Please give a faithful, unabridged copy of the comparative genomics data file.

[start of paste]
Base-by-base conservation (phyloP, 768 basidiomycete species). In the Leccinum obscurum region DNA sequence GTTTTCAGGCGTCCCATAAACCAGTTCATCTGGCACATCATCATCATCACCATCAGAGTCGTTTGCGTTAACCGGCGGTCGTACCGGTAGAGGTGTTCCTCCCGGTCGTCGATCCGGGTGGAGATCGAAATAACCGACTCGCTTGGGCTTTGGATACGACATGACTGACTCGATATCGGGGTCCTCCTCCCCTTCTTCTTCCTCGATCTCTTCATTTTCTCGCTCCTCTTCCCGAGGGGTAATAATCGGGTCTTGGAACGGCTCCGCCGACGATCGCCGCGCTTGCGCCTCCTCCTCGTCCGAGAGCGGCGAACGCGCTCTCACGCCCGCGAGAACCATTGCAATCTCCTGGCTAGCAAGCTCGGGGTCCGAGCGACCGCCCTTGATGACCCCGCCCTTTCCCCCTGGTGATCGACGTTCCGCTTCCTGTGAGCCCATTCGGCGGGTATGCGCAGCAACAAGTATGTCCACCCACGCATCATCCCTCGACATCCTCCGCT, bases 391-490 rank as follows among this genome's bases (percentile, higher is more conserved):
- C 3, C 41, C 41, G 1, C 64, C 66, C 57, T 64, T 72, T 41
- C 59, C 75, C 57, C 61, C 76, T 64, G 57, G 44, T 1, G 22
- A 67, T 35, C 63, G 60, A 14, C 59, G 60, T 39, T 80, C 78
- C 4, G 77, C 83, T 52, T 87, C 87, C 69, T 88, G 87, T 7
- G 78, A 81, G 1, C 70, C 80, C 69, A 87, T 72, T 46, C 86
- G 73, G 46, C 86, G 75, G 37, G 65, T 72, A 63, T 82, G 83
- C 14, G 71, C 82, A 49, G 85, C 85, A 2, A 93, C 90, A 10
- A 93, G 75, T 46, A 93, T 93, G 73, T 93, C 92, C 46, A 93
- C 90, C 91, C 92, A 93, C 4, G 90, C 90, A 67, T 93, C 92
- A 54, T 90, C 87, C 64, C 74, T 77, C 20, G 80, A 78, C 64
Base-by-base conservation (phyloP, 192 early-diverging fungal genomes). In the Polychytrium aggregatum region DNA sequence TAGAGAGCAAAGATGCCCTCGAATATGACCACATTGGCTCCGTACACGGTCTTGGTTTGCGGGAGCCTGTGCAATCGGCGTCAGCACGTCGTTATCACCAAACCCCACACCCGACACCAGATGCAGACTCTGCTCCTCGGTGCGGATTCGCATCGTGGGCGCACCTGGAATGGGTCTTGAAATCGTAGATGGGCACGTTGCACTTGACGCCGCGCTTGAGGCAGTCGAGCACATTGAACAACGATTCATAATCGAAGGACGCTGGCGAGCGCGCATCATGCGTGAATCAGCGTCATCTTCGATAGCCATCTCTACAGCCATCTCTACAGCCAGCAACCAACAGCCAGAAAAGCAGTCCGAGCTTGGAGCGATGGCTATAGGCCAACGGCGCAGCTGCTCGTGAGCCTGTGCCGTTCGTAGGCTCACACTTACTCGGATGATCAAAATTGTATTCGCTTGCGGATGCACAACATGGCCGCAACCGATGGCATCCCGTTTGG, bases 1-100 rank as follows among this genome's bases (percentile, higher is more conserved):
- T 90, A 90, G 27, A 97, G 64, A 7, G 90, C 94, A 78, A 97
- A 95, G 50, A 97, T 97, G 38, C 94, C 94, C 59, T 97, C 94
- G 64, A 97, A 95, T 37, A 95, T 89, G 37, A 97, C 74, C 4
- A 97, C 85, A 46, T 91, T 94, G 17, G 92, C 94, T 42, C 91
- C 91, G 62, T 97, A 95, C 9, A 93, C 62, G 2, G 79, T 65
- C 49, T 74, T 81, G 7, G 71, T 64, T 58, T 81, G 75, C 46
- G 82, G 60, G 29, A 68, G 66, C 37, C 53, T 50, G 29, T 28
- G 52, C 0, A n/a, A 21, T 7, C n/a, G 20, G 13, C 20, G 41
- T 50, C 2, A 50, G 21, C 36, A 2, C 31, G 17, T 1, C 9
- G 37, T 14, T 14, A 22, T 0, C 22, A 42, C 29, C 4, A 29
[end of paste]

Base-by-base conservation (phyloP, 768 basidiomycete species). In the Leccinum obscurum region DNA sequence GTTTTCAGGCGTCCCATAAACCAGTTCATCTGGCACATCATCATCATCACCATCAGAGTCGTTTGCGTTAACCGGCGGTCGTACCGGTAGAGGTGTTCCTCCCGGTCGTCGATCCGGGTGGAGATCGAAATAACCGACTCGCTTGGGCTTTGGATACGACATGACTGACTCGATATCGGGGTCCTCCTCCCCTTCTTCTTCCTCGATCTCTTCATTTTCTCGCTCCTCTTCCCGAGGGGTAATAATCGGGTCTTGGAACGGCTCCGCCGACGATCGCCGCGCTTGCGCCTCCTCCTCGTCCGAGAGCGGCGAACGCGCTCTCACGCCCGCGAGAACCATTGCAATCTCCTGGCTAGCAAGCTCGGGGTCCGAGCGACCGCCCTTGATGACCCCGCCCTTTCCCCCTGGTGATCGACGTTCCGCTTCCTGTGAGCCCATTCGGCGGGTATGCGCAGCAACAAGTATGTCCACCCACGCATCATCCCTCGACATCCTCCGCT, bases 391-490 rank as follows among this genome's bases (percentile, higher is more conserved):
- C 3, C 41, C 41, G 1, C 64, C 66, C 57, T 64, T 72, T 41
- C 59, C 75, C 57, C 61, C 76, T 64, G 57, G 44, T 1, G 22
- A 67, T 35, C 63, G 60, A 14, C 59, G 60, T 39, T 80, C 78
- C 4, G 77, C 83, T 52, T 87, C 87, C 69, T 88, G 87, T 7
- G 78, A 81, G 1, C 70, C 80, C 69, A 87, T 72, T 46, C 86
- G 73, G 46, C 86, G 75, G 37, G 65, T 72, A 63, T 82, G 83
- C 14, G 71, C 82, A 49, G 85, C 85, A 2, A 93, C 90, A 10
- A 93, G 75, T 46, A 93, T 93, G 73, T 93, C 92, C 46, A 93
- C 90, C 91, C 92, A 93, C 4, G 90, C 90, A 67, T 93, C 92
- A 54, T 90, C 87, C 64, C 74, T 77, C 20, G 80, A 78, C 64
Base-by-base conservation (phyloP, 192 early-diverging fungal genomes). In the Polychytrium aggregatum region DNA sequence TAGAGAGCAAAGATGCCCTCGAATATGACCACATTGGCTCCGTACACGGTCTTGGTTTGCGGGAGCCTGTGCAATCGGCGTCAGCACGTCGTTATCACCAAACCCCACACCCGACACCAGATGCAGACTCTGCTCCTCGGTGCGGATTCGCATCGTGGGCGCACCTGGAATGGGTCTTGAAATCGTAGATGGGCACGTTGCACTTGACGCCGCGCTTGAGGCAGTCGAGCACATTGAACAACGATTCATAATCGAAGGACGCTGGCGAGCGCGCATCATGCGTGAATCAGCGTCATCTTCGATAGCCATCTCTACAGCCATCTCTACAGCCAGCAACCAACAGCCAGAAAAGCAGTCCGAGCTTGGAGCGATGGCTATAGGCCAACGGCGCAGCTGCTCGTGAGCCTGTGCCGTTCGTAGGCTCACACTTACTCGGATGATCAAAATTGTATTCGCTTGCGGATGCACAACATGGCCGCAACCGATGGCATCCCGTTTGG, bases 1-100 rank as follows among this genome's bases (percentile, higher is more conserved):
- T 90, A 90, G 27, A 97, G 64, A 7, G 90, C 94, A 78, A 97
- A 95, G 50, A 97, T 97, G 38, C 94, C 94, C 59, T 97, C 94
- G 64, A 97, A 95, T 37, A 95, T 89, G 37, A 97, C 74, C 4
- A 97, C 85, A 46, T 91, T 94, G 17, G 92, C 94, T 42, C 91
- C 91, G 62, T 97, A 95, C 9, A 93, C 62, G 2, G 79, T 65
- C 49, T 74, T 81, G 7, G 71, T 64, T 58, T 81, G 75, C 46
- G 82, G 60, G 29, A 68, G 66, C 37, C 53, T 50, G 29, T 28
- G 52, C 0, A n/a, A 21, T 7, C n/a, G 20, G 13, C 20, G 41
- T 50, C 2, A 50, G 21, C 36, A 2, C 31, G 17, T 1, C 9
- G 37, T 14, T 14, A 22, T 0, C 22, A 42, C 29, C 4, A 29